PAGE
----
Pastor’s Class Notes
Prepared by Dr. John E. Marshall


Romans 5:3a “And not only so, but we glory in tribulation

Introduction: We have little difficulty in acknowledging the first three results of Justification by faith: peace with God, access to the world of grace, hope of the glory of God (vv. 1-2). But the fourth result goes against our grain. It is “unnatural.” We glory in tribulations also. We should be able to rejoice in our troubles. May God help us understand what Paul is saying here.


This is implied in the word “tribulation.” It is an accepted fact. The Greek word for tribulation literally means pressure. It refers to the afflictions, stresses, and difficulties of everyday life. All kinds of things are constantly pressing in upon us. Difficulties abound in every person’s life. We all face concerns regarding health, finances, friends, security, the future, etc.

Cults offer an invitation to escape troubles and to enjoy immediate Utopia. They claim, “Come and everything will be perfect, sugar and spice and everything nice. Let’s all live happily ever after, no problems, no difficulties.”
Even some Christian preachers leave the same impression. They imply that being saved will end all problems; everything will be beautiful from then on. That mind set explains why some desert Christian living at the first sign of trouble. They were led to believe they would experience no more problems.
However, the New Testament speaks to this issue with blunt honesty. It deals not in sugarcoated fairy tales, but rather in straightforward truth. Jesus warned His disciples, “In the world ye shall have tribulation” (JN 16:33). Paul said, “We must through much tribulation enter into the kingdom of God (AC 14:22). Peter said, “Beloved, think it not strange concerning the fiery trial which is to try you, as though some strange thing happened unto you” (1P 4:12). We sing, “Take the name of Jesus with you, child of sorrow and of woe. . . .” Therein we confess our true ancestry. Do not be surprised at pressure and stress. Learn to expect them, and as much as God grants you strength, treat them as ordinary guests.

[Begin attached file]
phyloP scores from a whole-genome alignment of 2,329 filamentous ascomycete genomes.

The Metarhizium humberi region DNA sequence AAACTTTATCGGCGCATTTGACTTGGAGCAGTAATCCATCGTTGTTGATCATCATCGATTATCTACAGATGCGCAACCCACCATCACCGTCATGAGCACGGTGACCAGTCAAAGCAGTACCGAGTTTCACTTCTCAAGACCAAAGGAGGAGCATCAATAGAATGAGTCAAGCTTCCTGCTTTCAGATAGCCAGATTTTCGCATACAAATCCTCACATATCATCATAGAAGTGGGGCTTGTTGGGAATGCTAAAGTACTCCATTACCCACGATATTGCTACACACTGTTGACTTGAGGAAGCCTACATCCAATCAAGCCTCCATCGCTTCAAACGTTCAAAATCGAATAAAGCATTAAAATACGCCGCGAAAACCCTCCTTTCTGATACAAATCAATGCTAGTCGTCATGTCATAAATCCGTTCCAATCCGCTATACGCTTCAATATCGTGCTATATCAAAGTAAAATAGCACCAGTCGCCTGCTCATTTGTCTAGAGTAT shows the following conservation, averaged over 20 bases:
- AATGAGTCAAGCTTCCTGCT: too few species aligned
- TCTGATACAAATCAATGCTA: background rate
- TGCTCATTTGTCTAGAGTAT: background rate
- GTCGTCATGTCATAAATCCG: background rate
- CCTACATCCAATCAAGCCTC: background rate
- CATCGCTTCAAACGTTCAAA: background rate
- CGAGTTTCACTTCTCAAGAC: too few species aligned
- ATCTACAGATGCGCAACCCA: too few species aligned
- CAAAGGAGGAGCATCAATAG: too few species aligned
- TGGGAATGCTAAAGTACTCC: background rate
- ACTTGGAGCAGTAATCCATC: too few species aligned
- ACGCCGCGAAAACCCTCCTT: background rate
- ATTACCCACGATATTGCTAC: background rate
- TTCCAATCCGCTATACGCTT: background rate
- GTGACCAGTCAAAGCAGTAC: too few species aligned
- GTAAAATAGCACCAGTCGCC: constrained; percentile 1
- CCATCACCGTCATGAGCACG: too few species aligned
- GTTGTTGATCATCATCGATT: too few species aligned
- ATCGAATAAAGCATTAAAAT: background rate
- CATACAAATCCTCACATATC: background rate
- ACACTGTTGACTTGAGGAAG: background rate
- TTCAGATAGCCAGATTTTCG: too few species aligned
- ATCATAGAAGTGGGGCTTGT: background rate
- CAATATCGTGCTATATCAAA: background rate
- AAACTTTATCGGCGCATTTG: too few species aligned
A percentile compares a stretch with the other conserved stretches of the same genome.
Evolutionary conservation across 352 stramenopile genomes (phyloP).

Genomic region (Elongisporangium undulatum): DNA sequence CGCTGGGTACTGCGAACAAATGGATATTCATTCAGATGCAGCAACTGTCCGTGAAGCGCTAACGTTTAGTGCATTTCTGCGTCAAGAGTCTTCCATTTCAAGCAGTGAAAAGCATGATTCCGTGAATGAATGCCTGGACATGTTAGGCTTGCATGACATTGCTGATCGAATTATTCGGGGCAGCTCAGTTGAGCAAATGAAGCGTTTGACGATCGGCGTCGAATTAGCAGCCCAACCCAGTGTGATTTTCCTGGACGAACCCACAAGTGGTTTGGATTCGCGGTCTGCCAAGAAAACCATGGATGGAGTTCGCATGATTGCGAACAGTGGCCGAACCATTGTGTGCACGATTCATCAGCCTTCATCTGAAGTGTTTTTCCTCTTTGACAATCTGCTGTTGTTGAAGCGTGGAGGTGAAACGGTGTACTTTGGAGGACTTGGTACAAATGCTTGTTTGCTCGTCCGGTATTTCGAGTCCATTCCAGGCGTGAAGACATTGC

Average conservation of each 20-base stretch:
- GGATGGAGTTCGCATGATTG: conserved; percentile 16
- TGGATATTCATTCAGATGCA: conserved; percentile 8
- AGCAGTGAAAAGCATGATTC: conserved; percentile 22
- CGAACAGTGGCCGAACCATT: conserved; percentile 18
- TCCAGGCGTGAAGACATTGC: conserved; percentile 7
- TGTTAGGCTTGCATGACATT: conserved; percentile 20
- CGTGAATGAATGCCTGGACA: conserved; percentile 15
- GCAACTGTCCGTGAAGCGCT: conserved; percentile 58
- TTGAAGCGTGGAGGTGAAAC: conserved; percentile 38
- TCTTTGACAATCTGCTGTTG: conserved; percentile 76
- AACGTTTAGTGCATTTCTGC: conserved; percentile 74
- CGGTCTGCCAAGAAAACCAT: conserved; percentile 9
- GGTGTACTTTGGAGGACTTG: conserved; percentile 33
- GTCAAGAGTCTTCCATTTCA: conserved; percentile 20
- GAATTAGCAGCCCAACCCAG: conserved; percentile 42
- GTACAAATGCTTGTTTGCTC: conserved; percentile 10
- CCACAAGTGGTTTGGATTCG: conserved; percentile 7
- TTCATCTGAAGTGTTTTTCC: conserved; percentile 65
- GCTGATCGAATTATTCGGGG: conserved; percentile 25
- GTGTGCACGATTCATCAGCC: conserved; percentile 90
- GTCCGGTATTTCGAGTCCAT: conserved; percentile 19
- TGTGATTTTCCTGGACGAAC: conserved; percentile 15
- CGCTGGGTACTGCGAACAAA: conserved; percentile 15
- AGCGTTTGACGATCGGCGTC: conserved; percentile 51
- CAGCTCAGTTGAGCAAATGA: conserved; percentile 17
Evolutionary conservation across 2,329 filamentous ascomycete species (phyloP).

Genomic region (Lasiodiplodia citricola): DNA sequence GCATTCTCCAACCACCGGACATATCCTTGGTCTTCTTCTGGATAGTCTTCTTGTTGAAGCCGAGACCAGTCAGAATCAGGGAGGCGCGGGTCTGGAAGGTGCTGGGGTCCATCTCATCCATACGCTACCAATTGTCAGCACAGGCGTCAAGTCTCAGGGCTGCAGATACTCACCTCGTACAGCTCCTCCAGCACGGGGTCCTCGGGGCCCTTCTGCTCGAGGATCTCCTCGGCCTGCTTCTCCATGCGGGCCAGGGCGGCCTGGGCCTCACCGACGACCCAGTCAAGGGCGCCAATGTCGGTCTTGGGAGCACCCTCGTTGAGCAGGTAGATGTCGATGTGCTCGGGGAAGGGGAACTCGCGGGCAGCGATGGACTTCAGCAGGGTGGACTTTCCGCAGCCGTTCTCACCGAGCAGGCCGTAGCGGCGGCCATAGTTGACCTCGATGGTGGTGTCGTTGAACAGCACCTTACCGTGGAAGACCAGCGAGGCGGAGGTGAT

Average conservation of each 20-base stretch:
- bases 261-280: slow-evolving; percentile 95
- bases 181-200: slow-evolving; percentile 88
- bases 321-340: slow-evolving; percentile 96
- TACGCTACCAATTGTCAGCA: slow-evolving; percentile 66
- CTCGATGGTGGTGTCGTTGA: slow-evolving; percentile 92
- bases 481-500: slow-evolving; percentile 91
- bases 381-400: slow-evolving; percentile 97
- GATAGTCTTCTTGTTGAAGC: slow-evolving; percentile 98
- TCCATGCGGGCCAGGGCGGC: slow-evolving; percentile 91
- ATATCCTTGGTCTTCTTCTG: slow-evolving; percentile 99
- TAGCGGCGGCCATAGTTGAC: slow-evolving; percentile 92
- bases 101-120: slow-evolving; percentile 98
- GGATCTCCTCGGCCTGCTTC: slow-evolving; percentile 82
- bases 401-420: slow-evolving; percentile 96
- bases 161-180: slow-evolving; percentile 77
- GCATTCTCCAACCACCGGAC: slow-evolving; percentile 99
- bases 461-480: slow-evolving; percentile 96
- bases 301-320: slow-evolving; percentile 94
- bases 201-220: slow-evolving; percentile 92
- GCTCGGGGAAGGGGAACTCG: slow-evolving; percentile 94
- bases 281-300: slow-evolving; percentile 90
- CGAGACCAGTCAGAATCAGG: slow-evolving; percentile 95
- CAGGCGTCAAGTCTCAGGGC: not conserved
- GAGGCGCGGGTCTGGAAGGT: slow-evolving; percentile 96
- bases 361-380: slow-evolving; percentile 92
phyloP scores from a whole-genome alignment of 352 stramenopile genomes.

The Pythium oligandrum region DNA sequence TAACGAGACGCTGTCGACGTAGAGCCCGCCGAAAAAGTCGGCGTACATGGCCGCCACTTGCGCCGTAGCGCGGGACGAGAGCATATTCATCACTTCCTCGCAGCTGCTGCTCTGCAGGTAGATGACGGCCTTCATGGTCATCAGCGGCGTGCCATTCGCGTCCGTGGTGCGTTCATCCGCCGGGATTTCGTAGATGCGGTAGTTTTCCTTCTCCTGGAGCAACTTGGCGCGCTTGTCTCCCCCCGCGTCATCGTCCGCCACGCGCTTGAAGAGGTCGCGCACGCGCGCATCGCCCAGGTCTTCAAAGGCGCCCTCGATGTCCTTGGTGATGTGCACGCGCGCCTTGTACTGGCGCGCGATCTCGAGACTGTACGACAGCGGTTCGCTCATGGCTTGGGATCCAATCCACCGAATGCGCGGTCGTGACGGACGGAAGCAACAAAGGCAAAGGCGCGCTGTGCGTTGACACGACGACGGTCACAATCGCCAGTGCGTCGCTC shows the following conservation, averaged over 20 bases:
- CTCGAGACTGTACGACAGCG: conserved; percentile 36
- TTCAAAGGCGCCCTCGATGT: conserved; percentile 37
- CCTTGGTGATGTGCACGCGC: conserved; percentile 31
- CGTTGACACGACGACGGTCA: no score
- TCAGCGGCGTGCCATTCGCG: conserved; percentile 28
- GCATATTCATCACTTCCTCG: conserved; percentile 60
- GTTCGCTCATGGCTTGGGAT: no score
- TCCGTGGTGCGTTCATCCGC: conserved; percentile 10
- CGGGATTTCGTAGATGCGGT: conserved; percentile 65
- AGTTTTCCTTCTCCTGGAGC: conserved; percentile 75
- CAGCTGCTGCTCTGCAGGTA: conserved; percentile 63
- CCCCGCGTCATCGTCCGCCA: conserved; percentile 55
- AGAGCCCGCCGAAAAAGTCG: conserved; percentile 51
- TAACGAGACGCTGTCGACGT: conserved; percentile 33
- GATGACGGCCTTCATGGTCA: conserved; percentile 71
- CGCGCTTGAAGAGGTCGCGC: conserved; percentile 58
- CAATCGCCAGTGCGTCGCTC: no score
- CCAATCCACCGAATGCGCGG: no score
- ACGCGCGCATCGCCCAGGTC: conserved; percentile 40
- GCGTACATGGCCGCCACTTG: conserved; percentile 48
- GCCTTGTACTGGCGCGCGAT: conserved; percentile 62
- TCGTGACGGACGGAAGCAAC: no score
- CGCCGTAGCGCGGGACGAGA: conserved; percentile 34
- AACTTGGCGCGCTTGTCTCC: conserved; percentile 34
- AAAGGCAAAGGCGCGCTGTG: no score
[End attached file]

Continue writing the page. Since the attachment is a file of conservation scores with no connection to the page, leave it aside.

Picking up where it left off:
You will have much greater peace of mind when you quit trying to escape problems, and instead attempt to learn from them the lessons God is teaching through them.
In our spirits we revel in sunshine: we have peace with God, revel in grace, look forward to glory, rest in security. But our spirits inhabit physical bodies which dwell in an evil world. As long as we walk this sod, there are sorrows to bear, and sufferings to endure. In fact, the Christian is likely to have more troubles than anyone else because he is an alien in this world. We suffer all the “common” burdens, plus the added afflictions of being outcasts to the world.
In our spirits there is sunshine; in our flesh there is rain. The Christian lives in a rainbow world, resulting from a marriage of the two. Sometimes the pleasant rays of the sun are prominent; sometimes the rain predominates.
These are facts that must be accepted. Don’t fool yourself. Learn to accept reality. You are always going to be facing pressures in life.